Gabriel Hemery, Chief Executive of Sylva Foundation and lead author of the British Woodlands Survey 2017, provides some insights into the perceived murky world of payment for ecosystem services.
Some readers may be aware of the recent publication of a report for the British Woodlands Survey 2017 (BWS2017). Over the last two years I’ve led a collaborative group of researchers from Sylva Foundation, Forest Research, Woodland Trust, and Oxford University in seeking to gain deeper understanding of awareness, actions and aspirations among woodland owners and agents, forestry professionals, businesses, and others with a stake in the future of forestry in the UK.
One of the novel approaches we undertook in this survey was to ask people what we should be asking them, before we started with the main survey! This resulted in a suite of 17 themes, which were ranked by priority, at UK level, and for England, Scotland, and Wales. The researchers were surprised by the top-ranking theme that emerged: ‘Societal Attitudes’. It reveals perhaps an emerging sense among landowners that they are evermore scrutinised by the public. This perception may also have been influenced by ideas emerging from Defra concerning future support for landowners, post-Brexit and post-CAP, which is increasingly talking about ‘public money for public good’.
Among the top ten themes, ranked 6th, was ‘Natural Capital’, including issues related to payment for ecosystem services. During a series for four country-based workshops we attempted to tease this theme apart before we launched the main survey. It soon became apparent that stakeholders thought this was an important issue but were not always entirely sure what the terms mean, often perceiving them as ‘government speak’ rather than meaningful opportunities to earn income and deliver public good. When it came to designing the survey, in an attempt to qualify awareness and understanding among prospective respondents to the survey, we decided to provide definitions of the two terms and their relationship (see Figure below).
Results of questions about natural capital in BWS2017
- Among the 830 respondents to a question about definitions, 60% told us that these definitions did not alter their understanding of the terms (22% Yes; and 18% Unsure).
- A large majority (87%) of those who stated they were woodland owners reported that they thought their land provides valuable ecosystem services (3% No; and 10% Unsure).
- Respondents were asked whether they thought they should be paid to provide these services: among 560 responses received 42% answered Yes, (27% No; and 31% Unsure).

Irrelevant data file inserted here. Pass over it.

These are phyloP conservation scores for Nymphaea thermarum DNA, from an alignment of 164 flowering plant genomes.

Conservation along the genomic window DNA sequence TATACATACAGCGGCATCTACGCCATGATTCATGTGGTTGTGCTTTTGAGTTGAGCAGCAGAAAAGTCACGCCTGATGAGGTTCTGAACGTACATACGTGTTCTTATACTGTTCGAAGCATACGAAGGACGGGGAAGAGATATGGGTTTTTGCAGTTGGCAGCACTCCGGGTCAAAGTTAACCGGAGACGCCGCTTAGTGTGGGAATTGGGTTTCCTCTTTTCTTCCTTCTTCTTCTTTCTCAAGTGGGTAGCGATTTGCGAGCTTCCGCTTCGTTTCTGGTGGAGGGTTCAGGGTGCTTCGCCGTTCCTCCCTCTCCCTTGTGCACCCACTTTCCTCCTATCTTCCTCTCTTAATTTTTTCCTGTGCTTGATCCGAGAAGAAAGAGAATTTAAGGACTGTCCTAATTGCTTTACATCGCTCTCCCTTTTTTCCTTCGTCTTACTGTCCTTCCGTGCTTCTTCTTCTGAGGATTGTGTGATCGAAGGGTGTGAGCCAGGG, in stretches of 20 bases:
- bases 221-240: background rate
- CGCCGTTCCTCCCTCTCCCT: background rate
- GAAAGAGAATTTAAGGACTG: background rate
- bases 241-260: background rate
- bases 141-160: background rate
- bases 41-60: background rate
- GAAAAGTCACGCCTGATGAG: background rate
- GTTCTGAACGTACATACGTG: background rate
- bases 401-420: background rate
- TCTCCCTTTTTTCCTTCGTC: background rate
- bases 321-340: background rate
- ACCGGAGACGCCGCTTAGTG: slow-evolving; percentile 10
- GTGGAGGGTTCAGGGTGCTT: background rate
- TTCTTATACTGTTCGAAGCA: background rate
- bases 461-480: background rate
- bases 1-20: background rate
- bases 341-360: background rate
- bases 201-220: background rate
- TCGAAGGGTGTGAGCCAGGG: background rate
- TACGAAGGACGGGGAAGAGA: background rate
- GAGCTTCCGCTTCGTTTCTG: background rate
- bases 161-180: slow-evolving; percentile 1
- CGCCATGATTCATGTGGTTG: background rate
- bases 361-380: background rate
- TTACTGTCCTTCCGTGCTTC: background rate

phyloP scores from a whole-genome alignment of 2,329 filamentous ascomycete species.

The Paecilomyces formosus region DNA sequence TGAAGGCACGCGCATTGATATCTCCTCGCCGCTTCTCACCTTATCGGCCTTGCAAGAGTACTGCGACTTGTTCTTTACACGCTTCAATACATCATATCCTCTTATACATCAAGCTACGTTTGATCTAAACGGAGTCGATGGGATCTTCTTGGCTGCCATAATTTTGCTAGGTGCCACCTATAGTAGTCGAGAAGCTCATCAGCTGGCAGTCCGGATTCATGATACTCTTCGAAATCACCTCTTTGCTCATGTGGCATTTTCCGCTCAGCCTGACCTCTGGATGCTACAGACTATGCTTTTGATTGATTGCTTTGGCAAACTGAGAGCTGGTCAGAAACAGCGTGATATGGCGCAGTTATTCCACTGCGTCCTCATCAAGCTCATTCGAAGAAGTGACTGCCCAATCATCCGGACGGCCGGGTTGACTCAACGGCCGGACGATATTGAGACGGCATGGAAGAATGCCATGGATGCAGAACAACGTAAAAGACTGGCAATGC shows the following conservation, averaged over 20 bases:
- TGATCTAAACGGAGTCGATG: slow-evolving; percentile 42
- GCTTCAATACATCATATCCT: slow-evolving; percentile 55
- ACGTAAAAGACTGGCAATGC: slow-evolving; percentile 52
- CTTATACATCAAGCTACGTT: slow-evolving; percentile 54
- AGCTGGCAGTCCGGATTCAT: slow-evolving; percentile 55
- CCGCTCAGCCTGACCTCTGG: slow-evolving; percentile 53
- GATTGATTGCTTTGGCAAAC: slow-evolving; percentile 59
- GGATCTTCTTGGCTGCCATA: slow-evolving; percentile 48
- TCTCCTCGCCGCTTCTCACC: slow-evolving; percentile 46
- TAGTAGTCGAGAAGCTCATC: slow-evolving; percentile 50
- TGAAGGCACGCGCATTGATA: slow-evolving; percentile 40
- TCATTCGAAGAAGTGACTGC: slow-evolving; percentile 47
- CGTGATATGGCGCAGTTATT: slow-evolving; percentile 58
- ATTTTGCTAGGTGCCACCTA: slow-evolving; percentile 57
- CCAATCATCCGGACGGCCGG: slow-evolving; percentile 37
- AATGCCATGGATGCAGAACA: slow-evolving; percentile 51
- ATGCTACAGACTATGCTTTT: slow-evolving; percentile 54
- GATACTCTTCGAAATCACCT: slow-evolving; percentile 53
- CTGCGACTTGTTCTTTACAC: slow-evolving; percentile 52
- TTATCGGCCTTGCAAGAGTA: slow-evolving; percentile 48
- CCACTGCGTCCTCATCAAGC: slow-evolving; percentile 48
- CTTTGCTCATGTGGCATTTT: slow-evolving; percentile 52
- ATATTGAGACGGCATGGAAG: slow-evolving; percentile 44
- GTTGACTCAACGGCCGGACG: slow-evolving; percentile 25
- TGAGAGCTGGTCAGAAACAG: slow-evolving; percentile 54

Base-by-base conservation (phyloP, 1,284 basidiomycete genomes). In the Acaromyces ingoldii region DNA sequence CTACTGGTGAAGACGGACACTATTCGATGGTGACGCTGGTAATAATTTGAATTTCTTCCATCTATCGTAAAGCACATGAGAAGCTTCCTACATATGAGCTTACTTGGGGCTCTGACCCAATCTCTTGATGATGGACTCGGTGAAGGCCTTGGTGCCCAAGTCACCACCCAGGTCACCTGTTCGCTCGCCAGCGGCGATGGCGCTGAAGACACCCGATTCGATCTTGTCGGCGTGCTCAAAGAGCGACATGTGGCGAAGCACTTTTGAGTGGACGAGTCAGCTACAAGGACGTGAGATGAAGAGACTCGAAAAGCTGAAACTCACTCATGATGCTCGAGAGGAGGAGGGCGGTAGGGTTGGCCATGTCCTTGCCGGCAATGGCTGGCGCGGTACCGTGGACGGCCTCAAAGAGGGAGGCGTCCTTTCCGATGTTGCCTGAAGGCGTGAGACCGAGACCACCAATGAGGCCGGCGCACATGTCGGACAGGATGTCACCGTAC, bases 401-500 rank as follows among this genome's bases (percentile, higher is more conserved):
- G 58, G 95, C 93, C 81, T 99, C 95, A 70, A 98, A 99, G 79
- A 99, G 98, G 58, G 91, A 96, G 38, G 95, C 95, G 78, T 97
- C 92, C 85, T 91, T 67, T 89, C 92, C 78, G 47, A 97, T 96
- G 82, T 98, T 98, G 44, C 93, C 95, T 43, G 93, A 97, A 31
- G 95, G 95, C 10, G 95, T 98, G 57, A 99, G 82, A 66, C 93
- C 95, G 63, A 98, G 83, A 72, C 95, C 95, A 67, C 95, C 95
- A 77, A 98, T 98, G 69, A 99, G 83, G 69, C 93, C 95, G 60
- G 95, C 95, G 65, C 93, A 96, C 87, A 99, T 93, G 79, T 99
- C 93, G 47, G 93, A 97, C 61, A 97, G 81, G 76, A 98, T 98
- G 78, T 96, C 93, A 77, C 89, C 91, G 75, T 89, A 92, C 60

- We asked owners and agents whether they knew the economic value of their land for any of the following ecosystem services: pollination; soil erosion protection; water flow regulation; cultural; carbon storage/sequestration; and recreation. In all cases, the majority of respondents did not know or were uncertain (range 76-85%).
- Finally, respondents were further asked whether they were willing to enter into a binding contract to provide ecosystem services in return for an income. Of the 589 respondents, 37% answered Yes (20% No, and 43% Uncertain).
The Sylva Foundation team are working behind the scenes on a number of projects which directly relate to natural capital and payment for ecosystem services. One of these is NaturEtrade which aims to overcome market failures which have resulted in the degradation of natural capital and associated ecosystem services. It aims ultimately to be an easy-to-use ecosystem service evaluation tool and trading platform. It’s development has been supported by the EU’s LIFE+ program. The intention is that will help landowners to measure the ecosystem services provided by their land, while beneficiaries of ecosystem services will be able to contract with landowners for the continued and enhanced provision of these services. The full site is not yet available but you can read more and follow progress at: www.naturetrade.net .
One relevant scheme, which may be of immediate interest to woodland owners, is the Woodland Star Rating. It’s a self-assessment scheme based on the UK Forestry Standard (UKFS) aiming to make more people aware of the UKFS, encourage sustainable forest management in all woodlands. Sylva also hopes it may help promote greater understanding of good woodland stewardship among the general public. Completing the scheme could act as a stepping stone towards producing a UKFS-compliant management plan, and for those owners with an existing plan, it may help them communicate the standard of their stewardship to the public and others. Find out more at: www.sylva.org.uk/myforest/wsr
The British Woodlands Survey report for 2017 is available at: www.sylva.org.uk/bws